Golden Eagle

Aquila chrysaetos



This striking and much-admired raptor is larger than the Buzzard; its wings are almost twice as long and they narrow more towards the base, and the tail is quite long, too. The bill is strong, the plumage mostly dark brown though the feathers on the back pale at the margins, and the neck and head are golden-tinged. The tail is barred, though this isn't always obvious; when flying, the edges of the wings may seem to swell, and the head is distinctly in front of the wings. The male is smaller than the female. Juvenile birds are similar to adults, though they have white patches on the wings, and the base of the tail is white with a dark tip. The whiteness at the base of flight feathers varies as immature birds age.


When in the UK, this eagle lives in remote, higher regions in the north and northwest, particularly the Scottish Highlands and Islands, and a small number in northern England. It prefers rugged, open country, moorlands and mountain ranges.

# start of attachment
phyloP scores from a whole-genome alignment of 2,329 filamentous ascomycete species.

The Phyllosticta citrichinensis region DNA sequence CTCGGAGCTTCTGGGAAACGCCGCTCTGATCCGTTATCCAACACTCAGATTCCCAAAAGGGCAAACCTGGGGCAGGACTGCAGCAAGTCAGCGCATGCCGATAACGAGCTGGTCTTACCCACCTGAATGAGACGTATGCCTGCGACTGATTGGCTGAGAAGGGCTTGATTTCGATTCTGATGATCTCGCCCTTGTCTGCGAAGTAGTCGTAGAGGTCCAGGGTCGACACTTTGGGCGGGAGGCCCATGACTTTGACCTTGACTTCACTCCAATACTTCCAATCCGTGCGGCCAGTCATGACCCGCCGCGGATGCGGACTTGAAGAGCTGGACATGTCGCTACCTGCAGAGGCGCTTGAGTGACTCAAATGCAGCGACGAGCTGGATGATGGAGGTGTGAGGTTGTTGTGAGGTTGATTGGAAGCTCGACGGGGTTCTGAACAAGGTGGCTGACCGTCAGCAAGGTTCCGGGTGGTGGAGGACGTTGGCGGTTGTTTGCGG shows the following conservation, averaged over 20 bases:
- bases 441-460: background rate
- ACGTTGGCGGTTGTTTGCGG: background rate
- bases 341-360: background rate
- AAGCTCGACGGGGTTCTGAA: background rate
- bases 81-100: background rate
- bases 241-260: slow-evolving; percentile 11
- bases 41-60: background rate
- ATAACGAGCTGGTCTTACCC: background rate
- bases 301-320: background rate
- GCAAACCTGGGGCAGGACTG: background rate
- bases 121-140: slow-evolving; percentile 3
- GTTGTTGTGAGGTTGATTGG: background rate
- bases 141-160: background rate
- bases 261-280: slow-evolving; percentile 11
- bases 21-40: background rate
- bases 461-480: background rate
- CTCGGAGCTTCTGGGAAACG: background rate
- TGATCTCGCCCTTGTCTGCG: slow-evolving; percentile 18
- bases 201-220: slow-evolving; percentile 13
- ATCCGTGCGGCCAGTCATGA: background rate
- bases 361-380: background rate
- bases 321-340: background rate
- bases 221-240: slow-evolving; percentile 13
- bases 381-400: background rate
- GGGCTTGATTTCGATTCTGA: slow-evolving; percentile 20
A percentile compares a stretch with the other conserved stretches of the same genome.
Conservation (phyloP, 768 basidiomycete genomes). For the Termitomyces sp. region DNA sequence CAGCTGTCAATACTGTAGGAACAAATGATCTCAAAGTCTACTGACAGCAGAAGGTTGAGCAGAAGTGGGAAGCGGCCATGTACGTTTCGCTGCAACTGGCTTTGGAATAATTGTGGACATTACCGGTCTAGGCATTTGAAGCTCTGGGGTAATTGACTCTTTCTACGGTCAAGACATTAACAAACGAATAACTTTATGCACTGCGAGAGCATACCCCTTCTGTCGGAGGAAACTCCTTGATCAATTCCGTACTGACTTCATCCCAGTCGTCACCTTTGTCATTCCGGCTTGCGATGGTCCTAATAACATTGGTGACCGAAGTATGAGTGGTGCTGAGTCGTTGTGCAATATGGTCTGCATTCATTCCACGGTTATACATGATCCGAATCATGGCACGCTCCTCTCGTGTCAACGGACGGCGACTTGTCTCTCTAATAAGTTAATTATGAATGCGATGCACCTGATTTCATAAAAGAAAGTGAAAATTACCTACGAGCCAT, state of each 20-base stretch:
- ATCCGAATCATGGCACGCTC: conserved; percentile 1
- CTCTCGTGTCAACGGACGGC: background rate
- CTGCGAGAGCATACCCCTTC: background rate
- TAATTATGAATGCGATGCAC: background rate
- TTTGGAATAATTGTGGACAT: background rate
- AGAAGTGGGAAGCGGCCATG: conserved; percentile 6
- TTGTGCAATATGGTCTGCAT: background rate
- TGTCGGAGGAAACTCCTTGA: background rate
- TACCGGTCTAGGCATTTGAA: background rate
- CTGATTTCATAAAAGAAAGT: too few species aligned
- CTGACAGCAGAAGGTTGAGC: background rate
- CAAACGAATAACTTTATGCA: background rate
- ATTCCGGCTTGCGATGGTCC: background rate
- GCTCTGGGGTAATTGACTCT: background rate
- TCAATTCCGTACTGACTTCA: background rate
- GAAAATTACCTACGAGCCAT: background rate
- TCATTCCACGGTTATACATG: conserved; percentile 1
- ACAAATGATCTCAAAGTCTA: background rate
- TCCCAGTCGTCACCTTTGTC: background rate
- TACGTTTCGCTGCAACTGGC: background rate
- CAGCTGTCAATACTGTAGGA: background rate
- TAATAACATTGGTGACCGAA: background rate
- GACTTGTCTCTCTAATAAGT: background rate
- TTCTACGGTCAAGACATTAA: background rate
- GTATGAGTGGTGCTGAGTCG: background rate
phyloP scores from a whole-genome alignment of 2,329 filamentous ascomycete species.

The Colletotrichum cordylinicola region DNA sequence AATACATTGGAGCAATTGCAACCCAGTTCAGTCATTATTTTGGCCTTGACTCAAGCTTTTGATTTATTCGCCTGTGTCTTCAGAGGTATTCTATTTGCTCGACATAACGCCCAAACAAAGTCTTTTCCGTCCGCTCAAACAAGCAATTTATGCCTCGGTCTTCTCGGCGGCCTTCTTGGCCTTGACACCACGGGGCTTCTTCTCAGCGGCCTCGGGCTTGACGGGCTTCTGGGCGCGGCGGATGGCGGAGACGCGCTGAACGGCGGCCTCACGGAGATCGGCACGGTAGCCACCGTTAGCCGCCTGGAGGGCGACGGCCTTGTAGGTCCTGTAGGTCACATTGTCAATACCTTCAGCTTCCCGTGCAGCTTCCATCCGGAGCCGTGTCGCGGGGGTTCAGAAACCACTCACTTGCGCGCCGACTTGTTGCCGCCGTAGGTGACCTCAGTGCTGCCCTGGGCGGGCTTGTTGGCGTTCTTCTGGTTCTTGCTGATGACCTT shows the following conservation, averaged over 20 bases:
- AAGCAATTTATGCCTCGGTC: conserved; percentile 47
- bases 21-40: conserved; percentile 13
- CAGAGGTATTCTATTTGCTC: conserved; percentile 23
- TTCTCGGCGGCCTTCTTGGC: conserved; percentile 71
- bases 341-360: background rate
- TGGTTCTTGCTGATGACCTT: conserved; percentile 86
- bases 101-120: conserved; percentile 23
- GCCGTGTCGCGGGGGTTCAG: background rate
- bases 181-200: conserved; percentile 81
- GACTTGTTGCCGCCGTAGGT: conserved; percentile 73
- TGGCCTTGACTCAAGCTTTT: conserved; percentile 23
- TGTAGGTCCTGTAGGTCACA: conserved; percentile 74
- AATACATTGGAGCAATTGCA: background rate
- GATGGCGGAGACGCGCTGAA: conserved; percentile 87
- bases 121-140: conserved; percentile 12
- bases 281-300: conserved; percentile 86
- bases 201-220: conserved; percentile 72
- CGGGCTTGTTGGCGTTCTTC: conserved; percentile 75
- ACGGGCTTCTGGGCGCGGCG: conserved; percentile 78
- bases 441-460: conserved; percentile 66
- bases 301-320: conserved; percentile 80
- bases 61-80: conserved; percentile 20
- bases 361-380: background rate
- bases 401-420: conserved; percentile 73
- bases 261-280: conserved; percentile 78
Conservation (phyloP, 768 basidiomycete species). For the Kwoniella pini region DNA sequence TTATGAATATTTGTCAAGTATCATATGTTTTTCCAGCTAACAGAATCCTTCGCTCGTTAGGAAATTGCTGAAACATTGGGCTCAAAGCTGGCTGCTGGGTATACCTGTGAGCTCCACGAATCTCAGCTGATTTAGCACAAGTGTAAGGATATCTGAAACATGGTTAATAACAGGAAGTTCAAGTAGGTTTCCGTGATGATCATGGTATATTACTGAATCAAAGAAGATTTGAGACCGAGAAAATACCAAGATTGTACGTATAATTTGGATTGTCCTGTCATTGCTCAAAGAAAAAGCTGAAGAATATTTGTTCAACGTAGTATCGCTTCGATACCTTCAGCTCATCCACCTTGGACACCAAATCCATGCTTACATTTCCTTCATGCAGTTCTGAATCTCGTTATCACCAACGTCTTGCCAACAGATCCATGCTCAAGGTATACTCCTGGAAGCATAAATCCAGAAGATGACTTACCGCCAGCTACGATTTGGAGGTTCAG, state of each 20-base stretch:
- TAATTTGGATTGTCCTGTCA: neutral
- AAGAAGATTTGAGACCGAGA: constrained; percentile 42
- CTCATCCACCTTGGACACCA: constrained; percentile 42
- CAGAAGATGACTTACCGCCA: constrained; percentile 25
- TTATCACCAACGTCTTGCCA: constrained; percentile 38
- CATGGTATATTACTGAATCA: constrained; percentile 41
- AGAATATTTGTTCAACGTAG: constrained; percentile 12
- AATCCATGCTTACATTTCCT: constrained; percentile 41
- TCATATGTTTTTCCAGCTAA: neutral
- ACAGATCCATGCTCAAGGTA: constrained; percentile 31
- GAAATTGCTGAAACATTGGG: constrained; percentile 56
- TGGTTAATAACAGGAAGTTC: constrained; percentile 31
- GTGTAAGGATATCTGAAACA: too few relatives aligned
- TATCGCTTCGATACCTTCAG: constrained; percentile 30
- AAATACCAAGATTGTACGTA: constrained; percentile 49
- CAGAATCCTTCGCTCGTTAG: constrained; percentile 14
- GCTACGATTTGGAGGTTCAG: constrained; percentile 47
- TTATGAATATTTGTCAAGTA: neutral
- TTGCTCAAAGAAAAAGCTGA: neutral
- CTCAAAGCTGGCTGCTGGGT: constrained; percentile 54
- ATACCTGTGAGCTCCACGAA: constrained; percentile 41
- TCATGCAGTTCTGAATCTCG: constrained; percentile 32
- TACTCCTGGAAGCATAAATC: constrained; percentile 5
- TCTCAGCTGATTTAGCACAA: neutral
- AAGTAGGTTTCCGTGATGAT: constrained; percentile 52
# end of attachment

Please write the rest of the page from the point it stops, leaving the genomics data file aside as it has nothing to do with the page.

Often soars high and easily on air currents, though flight looks more difficult on take-off, when in display, and of course, when it carries prey. When birds are displaying, pairs circle upwards in close proximity to each other, then they dive steeply and suddenly; the process is repeated in loops. At other times, birds may be seen in solitude or in pairs.


Diet consists of birds such as grouse, crows, seabirds and wildfowl, and also mammals from voles to young otters and foxes. Will also eat carrion, particularly of deer and sheep.


Recycles old nest, adding to it each year; nests are usually on cliff ledges or older trees. In March or early April the female lays 1-3 eggs which she incubates for 43-45 days. The eggs hatch at different times and an older chick may kill a younger one. Both parents feed the young, who can fly after about 65 days; full independence isn't gained for another 90 days.


Golden Eagles who are resident in Britain don't usually stray much distance from their territory, but populations from further north may depart their breeding grounds in autumn, to return in spring. Approximately 440 pairs breed in Scotland, and following a reintroduction scheme in Northern Ireland, some birds are now nesting there too.

Observation Tips

Not difficult to find in the Scottish Highlands and Islands, particularly far-range views of flying birds. Cairngorm Mountains may provide opportunities for closer-range encounters.


Utters an occasional yelp call.
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